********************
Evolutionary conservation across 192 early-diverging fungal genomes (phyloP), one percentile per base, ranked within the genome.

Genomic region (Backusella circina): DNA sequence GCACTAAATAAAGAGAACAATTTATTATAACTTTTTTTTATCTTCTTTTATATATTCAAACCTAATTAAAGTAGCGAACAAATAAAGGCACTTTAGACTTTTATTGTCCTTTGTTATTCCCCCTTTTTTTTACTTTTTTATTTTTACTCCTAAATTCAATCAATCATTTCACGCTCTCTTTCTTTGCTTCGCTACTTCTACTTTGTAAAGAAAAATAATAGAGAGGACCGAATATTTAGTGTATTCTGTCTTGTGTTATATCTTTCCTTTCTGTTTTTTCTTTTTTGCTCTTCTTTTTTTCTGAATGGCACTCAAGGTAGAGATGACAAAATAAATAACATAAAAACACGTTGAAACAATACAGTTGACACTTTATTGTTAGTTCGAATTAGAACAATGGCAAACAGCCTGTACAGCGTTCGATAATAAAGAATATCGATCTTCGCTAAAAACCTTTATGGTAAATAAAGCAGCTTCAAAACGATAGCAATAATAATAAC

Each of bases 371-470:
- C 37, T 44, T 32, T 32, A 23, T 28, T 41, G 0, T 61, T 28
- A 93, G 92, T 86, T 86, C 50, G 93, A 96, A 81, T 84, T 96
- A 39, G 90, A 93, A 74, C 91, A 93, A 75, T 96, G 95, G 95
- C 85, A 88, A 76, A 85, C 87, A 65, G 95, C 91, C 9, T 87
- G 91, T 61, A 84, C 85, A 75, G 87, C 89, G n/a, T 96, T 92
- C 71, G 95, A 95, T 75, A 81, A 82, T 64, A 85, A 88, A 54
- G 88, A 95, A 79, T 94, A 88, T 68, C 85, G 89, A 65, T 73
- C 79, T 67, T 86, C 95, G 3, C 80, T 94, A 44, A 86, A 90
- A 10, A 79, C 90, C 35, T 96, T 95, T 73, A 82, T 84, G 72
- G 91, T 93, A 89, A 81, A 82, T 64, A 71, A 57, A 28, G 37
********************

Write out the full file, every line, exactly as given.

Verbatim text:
Evolutionary conservation across 192 early-diverging fungal genomes (phyloP), one percentile per base, ranked within the genome.

Genomic region (Backusella circina): DNA sequence GCACTAAATAAAGAGAACAATTTATTATAACTTTTTTTTATCTTCTTTTATATATTCAAACCTAATTAAAGTAGCGAACAAATAAAGGCACTTTAGACTTTTATTGTCCTTTGTTATTCCCCCTTTTTTTTACTTTTTTATTTTTACTCCTAAATTCAATCAATCATTTCACGCTCTCTTTCTTTGCTTCGCTACTTCTACTTTGTAAAGAAAAATAATAGAGAGGACCGAATATTTAGTGTATTCTGTCTTGTGTTATATCTTTCCTTTCTGTTTTTTCTTTTTTGCTCTTCTTTTTTTCTGAATGGCACTCAAGGTAGAGATGACAAAATAAATAACATAAAAACACGTTGAAACAATACAGTTGACACTTTATTGTTAGTTCGAATTAGAACAATGGCAAACAGCCTGTACAGCGTTCGATAATAAAGAATATCGATCTTCGCTAAAAACCTTTATGGTAAATAAAGCAGCTTCAAAACGATAGCAATAATAATAAC

Each of bases 371-470:
- C 37, T 44, T 32, T 32, A 23, T 28, T 41, G 0, T 61, T 28
- A 93, G 92, T 86, T 86, C 50, G 93, A 96, A 81, T 84, T 96
- A 39, G 90, A 93, A 74, C 91, A 93, A 75, T 96, G 95, G 95
- C 85, A 88, A 76, A 85, C 87, A 65, G 95, C 91, C 9, T 87
- G 91, T 61, A 84, C 85, A 75, G 87, C 89, G n/a, T 96, T 92
- C 71, G 95, A 95, T 75, A 81, A 82, T 64, A 85, A 88, A 54
- G 88, A 95, A 79, T 94, A 88, T 68, C 85, G 89, A 65, T 73
- C 79, T 67, T 86, C 95, G 3, C 80, T 94, A 44, A 86, A 90
- A 10, A 79, C 90, C 35, T 96, T 95, T 73, A 82, T 84, G 72
- G 91, T 93, A 89, A 81, A 82, T 64, A 71, A 57, A 28, G 37